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Tiresias: The Ancient Mediterranean Religions Source Database

Plutarch, Oracles At Delphi No Longer Given In Verse, 22

nanHomer Il. ii. 169; v. 1. also gives testimony on my side by his assumption that practically nothing is brought to pass for any reason without a god For example, Od. ii. 372; xv. 531. ; he does not, however, represent the god as employing everything for every purpose, but as employing each thing in accordance with the aptitude or faculty that each possesses. Do you not see, he continued, my dear Diogenianus, that Athena, when she wishes to persuade the Achaeans, summons Odysseus Il. ii. 169. ; when she wishes to bring to naught the oaths, seeks out Pandarus Il. iv. 86. ; when she wishes to rout the Trojans, goes to Diomedes Il. v. 1. ? The reason is that Diomedes is a man of great strength and a warrior, Pandarus a bowman and a fool, Odysseus adept at speaking and a man of sense. The fact is that Homer did not have the same idea as Pindar, if it really was Pindar who wrote God willing, you may voyage on a mat; From the Thyestes of Euripides: Nauck, Trag. Graec. Frag., Euripides, no. 397; but the line is sometimes ascribed to other poets also. but Homer recognized the fact that some faculties and natures are created for some purposes and others for others, and each one of these is moved to action in a different way, even if the power that moves them all be one and the same. Now this power cannot move to flight that which can only walk or run, nor move a lisp to clear speaking, nor a shrill thin voice to melodious utterance. No, in the case of Battus Cf. Herodotus, iv. 155; Pindar, Pythian Odes, v., and the scholium to Pythian iv. 10. it was for this reason, when he came to consult the oracle for his voice, that the god sent him as a colonist to Africa, because Battus had a lisp and a shrill thin voice, but also had the qualities of a king and a statesman, and was a man or sense. So in the same way it is impossible for the unlettered man who has never read verse to talk like a poet. Even so the maiden who now serves the god here was born of as lawful and honourable wedlock as anyone, and her life has been in all respects proper; but, having been brought up in the home of poor peasants, she brings nothing with her as the result of technical skill or of any other expertness or faculty, as she goes down into the shrine. On the contrary, just as Xenophon Oeconomicus, 7. 4-5. believes that a bride should have seen as little and heard as little as possible before she proceeds to her husband’s house, so this girl, inexperienced and uninformed about practically everything, a pure, virgin soul, becomes the associate of the god. Now we cherish the belief that the god, in giving indications to us, makes use of the calls of herons, wrens, and ravens; but we do not insist that these, inasmuch as they are messengers and heralds of the gods, shall express everything rationally and clearly, and yet we insist that the voice and language of the prophetic priestess, like a choral song in the theatre, shall be presented, not without sweetness and embellishment, but also in verse of a grandiloquent and formal style with verbal metaphors and with a flute to accompany its delivery I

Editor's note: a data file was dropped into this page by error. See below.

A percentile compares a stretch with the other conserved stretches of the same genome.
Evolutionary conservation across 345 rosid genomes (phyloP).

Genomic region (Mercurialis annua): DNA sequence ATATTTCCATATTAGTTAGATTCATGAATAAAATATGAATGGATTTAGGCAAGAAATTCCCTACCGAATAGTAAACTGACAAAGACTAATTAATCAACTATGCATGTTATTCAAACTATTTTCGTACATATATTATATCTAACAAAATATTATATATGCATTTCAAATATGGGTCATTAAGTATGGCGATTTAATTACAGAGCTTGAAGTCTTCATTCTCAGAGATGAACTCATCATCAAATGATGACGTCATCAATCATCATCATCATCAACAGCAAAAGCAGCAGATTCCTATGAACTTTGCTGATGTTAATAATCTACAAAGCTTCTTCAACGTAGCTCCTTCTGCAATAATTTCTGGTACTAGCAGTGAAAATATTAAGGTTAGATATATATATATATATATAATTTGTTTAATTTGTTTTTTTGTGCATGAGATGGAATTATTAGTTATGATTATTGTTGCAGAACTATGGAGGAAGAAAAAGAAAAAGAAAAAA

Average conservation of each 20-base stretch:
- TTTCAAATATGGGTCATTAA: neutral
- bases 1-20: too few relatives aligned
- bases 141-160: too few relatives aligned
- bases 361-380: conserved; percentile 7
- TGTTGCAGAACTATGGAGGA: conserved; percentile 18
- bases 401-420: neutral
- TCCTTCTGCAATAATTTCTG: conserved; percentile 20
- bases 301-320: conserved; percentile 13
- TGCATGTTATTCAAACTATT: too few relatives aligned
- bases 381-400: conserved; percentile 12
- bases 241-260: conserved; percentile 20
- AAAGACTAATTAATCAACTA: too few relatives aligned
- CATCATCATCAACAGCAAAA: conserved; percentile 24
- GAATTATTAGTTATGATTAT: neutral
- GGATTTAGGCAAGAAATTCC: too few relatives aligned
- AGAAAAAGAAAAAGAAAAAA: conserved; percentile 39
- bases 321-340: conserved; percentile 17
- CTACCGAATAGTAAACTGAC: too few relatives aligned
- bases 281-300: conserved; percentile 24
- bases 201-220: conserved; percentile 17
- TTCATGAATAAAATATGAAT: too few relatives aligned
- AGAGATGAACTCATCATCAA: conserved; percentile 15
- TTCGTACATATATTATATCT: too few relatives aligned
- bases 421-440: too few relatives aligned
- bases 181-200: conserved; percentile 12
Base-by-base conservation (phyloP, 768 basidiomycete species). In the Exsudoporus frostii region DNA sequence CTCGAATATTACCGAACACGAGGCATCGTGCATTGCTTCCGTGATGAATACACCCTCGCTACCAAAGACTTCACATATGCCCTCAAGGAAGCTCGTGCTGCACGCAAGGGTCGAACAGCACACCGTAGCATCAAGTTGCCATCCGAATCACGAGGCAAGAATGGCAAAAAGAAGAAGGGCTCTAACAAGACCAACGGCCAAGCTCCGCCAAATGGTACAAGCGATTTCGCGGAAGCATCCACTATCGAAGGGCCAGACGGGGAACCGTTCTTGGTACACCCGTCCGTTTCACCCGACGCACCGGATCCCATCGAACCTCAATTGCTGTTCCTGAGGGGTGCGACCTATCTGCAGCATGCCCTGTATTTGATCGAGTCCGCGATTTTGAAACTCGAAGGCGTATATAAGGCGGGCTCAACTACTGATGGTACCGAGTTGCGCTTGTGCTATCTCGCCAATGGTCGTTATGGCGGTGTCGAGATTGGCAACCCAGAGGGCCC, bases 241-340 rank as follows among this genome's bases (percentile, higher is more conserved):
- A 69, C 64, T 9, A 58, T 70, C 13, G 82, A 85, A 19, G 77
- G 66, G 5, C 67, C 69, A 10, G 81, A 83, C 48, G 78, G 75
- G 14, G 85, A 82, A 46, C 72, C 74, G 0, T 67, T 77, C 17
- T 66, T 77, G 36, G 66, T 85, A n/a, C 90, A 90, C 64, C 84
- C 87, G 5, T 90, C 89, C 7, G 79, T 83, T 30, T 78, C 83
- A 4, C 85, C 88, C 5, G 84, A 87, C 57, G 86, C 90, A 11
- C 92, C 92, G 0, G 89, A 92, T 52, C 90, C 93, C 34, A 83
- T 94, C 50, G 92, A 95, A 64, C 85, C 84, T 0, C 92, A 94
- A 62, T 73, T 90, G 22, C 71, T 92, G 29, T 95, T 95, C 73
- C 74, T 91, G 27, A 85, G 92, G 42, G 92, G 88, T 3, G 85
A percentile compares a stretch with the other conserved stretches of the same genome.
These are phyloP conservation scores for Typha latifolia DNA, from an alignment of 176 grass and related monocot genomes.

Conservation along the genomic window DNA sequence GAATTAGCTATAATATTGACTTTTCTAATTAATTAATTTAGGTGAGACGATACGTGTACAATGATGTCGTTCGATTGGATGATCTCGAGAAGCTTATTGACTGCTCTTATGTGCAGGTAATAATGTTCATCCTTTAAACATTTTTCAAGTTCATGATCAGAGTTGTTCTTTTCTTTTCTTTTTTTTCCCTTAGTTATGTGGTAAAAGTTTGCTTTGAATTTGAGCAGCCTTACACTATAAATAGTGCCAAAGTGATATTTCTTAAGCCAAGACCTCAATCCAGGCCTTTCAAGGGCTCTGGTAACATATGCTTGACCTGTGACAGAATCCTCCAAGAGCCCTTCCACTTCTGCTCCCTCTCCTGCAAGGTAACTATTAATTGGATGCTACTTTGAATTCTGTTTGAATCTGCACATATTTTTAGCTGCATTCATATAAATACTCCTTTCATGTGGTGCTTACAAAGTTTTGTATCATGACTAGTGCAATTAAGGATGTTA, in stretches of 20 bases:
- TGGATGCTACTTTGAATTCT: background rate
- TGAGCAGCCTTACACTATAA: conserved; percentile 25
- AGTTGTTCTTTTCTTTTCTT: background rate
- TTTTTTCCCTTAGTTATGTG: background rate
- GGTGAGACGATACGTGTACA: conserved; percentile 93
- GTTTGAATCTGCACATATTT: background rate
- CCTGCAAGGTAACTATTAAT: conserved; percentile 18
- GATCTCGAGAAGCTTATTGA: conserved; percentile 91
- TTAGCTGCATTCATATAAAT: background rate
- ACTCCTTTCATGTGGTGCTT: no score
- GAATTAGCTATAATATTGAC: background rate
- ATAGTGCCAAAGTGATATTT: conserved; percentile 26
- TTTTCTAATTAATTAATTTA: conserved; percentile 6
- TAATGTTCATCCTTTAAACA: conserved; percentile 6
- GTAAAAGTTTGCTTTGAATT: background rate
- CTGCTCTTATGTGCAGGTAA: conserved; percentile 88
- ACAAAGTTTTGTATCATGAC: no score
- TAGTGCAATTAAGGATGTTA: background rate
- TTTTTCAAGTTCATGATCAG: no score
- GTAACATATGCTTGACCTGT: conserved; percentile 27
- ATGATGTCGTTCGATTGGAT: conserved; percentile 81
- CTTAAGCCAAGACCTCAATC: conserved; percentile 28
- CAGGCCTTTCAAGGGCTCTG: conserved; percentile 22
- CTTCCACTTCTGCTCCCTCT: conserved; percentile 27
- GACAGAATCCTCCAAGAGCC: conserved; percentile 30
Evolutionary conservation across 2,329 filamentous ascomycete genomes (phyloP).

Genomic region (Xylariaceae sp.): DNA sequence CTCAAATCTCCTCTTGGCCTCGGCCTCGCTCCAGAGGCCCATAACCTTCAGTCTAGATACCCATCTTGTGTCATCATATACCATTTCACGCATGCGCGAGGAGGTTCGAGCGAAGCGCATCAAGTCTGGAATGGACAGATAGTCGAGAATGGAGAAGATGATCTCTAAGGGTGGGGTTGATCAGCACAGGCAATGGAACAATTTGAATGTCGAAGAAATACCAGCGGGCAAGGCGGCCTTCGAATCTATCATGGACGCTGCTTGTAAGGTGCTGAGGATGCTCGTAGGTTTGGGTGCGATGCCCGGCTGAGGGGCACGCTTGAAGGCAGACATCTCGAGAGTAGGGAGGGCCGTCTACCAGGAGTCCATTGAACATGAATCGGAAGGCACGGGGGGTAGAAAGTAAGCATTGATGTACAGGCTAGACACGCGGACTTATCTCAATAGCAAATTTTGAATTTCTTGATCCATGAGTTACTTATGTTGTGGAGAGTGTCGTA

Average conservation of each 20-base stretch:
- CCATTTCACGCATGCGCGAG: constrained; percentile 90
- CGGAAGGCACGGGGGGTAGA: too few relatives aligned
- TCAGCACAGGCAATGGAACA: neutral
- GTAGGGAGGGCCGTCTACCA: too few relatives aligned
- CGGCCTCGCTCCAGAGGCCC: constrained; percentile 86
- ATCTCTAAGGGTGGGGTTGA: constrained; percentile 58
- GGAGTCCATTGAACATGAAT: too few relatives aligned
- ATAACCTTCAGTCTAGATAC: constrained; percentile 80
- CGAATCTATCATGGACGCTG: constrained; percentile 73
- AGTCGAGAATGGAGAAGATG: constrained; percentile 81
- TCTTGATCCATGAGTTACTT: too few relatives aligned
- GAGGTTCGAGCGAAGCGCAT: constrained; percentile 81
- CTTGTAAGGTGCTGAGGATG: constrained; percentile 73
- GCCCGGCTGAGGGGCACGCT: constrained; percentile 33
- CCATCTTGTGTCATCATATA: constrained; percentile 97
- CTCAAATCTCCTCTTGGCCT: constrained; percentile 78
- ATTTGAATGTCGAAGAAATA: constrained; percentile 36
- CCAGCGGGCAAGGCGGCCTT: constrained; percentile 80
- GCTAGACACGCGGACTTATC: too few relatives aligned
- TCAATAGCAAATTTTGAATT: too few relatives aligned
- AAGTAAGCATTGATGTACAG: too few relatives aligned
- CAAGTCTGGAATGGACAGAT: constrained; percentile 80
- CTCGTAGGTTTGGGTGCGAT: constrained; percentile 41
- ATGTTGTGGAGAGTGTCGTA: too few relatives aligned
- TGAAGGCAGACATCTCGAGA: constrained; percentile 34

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apollo Taylor and Hay (2020) 284
athena Taylor and Hay (2020) 284
chaeremon the stoic' Taylor and Hay (2020) 284